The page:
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Installing Google Analytics tracking code on your site is not the sign of a mission accomplished, it’s the start of a journey into unravelling the data behind your site. From here you can work out how to improve it to increase the return from your site.
One simple way to make Google Analytics easy to use, in order to get the best data for what you need, is to set up a few custom reports with the data that you want. These can then be set up to show on dashboards when you log-in, so that all your key numbers are easily accessible and actionable.
This blog post will explain how to set up custom reports and cover examples that will help you understand your visitors and conversions more than the standard reports available. I’ve also included a number of reports that you can access without having to set them up yourself!
Earlier this month I got a preview of a new simple way to create custom reports from scratch, unfortunately it disappeared before I got round to taking a screen shot. If this is rolled out, the change is the addition of a ‘Customize’ button on standard reports which takes the standard information and sets up a custom report with this, but allows you to modify it from there. It will be much faster and easier to get to grips with than starting from scratch!
But that doesn’t seem to exist right now, so, head over to the Custom Reporting tab:
Then click New Custom Report:
From here follow these steps, outlined in bullet points and shown in the image:
1. Name your new report
2. Name the data tab, standard reports only have one tab which is shown above the graph
3. Choose which type of report you want, I’d recommend choosing Explorer as this allows for better data manipulation
4. You can have numerous metric groups, these are selected directly above the graph in the report and are useful for grouping the metrics you want to compare
5. Choose which metrics you want to show, here I’ve created a groups for interaction and conversion statistics
6. You can add a number of metric groups so don’t try and fit it all in one
7. This is what you measure the statistics against, in this example I want to break it down by keywords, source and then landing page
8. Here you can apply a filter, I’ve set this to only include organic results
9. Select which profiles you want this report to show, this makes it easy to create a template and apply it to a number of profiles but do bear in mind that many will use different goals / conversions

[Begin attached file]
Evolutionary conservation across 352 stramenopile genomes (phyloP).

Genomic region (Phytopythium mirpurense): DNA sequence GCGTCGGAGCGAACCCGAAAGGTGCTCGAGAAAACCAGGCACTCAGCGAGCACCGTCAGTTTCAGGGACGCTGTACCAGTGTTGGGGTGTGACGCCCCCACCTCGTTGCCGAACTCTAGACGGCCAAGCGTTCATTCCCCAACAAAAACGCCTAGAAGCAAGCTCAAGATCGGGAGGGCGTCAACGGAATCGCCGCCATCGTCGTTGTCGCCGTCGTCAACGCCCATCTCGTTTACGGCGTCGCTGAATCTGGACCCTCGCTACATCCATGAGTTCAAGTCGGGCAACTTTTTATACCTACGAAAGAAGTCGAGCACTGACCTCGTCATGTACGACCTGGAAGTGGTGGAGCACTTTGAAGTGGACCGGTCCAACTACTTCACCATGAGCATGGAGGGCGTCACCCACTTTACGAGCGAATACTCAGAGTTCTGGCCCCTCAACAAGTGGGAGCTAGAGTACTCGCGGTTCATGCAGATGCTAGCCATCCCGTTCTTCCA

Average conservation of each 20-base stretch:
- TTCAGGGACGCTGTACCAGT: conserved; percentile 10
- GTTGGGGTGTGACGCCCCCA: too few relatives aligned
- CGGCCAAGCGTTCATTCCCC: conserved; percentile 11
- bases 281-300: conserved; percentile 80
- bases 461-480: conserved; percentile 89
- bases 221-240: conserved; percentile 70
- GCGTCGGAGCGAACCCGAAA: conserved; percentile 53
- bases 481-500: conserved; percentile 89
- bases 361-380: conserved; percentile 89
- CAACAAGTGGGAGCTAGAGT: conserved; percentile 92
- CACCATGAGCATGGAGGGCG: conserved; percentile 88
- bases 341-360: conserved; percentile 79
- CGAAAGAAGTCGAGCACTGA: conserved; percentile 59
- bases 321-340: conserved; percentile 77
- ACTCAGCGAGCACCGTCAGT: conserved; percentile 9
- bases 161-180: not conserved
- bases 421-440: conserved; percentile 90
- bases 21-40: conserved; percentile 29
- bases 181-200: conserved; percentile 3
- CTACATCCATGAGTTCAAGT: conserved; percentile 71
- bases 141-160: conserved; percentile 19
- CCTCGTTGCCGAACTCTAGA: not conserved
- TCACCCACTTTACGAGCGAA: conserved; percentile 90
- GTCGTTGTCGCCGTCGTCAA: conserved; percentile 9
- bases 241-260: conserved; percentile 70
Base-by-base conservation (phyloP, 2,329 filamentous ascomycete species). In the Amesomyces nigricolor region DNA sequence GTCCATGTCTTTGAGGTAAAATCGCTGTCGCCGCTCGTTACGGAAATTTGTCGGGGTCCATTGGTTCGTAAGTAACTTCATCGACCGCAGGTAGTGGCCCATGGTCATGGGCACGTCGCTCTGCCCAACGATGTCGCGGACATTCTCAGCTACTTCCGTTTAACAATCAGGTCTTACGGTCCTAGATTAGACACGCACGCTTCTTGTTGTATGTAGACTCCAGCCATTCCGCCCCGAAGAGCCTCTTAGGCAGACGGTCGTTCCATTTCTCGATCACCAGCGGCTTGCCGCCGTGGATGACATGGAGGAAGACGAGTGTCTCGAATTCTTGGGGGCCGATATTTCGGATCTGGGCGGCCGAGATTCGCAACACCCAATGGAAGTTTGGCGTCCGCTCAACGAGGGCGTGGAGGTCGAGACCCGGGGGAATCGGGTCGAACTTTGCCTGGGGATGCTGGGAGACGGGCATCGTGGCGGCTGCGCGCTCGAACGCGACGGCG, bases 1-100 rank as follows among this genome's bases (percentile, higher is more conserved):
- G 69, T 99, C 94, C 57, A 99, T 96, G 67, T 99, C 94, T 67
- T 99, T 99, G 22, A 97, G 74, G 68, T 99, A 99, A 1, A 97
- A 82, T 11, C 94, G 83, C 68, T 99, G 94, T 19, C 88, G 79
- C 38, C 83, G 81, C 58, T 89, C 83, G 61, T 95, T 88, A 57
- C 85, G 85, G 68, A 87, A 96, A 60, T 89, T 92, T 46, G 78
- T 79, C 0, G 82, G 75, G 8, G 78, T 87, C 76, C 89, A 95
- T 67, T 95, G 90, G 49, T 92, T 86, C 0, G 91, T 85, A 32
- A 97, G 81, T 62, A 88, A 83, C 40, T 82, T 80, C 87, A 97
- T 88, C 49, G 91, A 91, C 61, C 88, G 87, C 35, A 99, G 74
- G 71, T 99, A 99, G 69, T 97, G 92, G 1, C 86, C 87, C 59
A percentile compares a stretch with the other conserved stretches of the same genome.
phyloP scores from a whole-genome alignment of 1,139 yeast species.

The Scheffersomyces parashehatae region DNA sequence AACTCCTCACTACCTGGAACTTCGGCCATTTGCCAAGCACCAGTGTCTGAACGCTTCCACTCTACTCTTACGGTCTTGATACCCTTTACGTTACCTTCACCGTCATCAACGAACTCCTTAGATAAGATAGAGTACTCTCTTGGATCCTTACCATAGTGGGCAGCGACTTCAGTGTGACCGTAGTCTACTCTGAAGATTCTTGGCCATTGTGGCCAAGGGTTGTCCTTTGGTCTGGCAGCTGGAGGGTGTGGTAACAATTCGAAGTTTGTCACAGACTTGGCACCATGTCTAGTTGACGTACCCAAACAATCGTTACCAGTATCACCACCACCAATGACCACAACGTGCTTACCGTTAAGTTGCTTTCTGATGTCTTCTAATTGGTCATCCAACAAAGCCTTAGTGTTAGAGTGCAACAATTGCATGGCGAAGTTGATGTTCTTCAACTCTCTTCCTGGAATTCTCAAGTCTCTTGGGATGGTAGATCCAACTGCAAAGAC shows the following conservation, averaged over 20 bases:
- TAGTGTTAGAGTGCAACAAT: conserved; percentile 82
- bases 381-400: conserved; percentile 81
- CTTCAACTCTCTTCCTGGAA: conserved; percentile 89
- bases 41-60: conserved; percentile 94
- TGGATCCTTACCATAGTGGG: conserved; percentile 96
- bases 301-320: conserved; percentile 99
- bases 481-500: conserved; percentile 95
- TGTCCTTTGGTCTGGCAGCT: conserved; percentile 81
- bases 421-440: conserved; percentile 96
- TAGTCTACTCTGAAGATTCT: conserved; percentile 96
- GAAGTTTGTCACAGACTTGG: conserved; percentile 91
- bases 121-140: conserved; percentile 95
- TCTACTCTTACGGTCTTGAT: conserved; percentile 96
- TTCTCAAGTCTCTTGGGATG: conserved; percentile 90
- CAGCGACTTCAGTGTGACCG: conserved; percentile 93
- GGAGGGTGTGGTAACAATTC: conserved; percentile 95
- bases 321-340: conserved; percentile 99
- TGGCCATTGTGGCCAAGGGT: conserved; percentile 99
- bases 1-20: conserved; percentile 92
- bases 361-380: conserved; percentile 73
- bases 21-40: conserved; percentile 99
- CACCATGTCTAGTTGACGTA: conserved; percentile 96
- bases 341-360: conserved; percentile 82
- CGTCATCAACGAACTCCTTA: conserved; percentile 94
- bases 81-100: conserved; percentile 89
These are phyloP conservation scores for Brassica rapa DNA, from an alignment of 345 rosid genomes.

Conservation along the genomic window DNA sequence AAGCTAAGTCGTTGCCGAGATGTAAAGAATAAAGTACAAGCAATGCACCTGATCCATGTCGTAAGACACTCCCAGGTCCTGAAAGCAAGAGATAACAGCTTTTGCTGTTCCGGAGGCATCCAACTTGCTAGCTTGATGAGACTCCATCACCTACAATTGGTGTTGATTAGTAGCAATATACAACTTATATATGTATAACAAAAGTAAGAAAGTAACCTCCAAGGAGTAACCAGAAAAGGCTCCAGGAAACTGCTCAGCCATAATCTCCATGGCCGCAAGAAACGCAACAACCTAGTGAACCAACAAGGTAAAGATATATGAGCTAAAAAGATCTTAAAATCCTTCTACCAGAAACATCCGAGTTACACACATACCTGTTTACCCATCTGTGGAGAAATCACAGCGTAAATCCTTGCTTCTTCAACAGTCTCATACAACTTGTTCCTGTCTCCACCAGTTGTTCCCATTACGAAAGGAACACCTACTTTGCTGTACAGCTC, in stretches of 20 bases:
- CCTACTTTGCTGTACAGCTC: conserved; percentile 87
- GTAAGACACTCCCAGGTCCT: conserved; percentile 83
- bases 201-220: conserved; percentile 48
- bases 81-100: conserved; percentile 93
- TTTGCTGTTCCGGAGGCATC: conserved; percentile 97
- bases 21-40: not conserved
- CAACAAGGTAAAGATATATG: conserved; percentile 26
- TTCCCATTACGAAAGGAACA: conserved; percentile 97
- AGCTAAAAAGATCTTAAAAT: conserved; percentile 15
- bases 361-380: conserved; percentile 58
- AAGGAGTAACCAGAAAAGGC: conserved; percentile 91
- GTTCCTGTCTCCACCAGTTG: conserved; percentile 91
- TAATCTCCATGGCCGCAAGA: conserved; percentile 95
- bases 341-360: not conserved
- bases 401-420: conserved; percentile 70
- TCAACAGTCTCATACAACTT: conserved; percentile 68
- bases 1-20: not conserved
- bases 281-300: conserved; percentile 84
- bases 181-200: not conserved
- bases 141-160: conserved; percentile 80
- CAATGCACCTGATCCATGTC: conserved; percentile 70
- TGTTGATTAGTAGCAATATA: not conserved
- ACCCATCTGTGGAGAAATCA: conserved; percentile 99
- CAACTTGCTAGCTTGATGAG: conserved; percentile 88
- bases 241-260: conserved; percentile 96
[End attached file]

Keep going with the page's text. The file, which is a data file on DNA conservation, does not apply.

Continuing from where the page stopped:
Now that you know how to build a report you can start thinking about the sorts of data that you want to analyse. Here are some suggestions and I’ve even included a number of templates for reports that I’ve created or seen elsewhere:
Visitor interaction – what matters to you?
Landing page report – which pages have the most impact and which need work?
Organic Keyword performance (shown above)
Conversions by time of day
Goals by pages
Long Tail Traffic
Page Efficiency Analysis Report (by Avinash Kaushik)
Simple Referring Sites Data
Paid Search Analytics Ecosystem (by Avinash Kaushik)
You can also create different reports for reporting to different people. Think about minimising the detail in reports for people who only need top level information, so as not to distract them from the bigger picture. Or you could set up filtered reports for people who work on specific marketing channels such as email marketing or PPC.
Do you have any favourite custom reports? Please share your thoughts in the comments section.
Last month, we tuned in to listen to our very own Samantha Noble become a radio star. As a guest on Xan Phillips’ The Business on Voice FM, a programme dedicated to promoting the good news stories about business from the Southampton area and beyond, Sam shared her insights into paid media.
The Drum Network has launched a new initiative called ‘Create Britain’ which aims to show the world that Great Britain is still an awesomely creative marketplace, despite Brexit.
Create Britain is an online interactive map that invites businesses from the creative industry to contribute a short video to claim their own pin on the map that links to their video clip. The video clips need to answer one question: ‘What makes British creativity so great?’.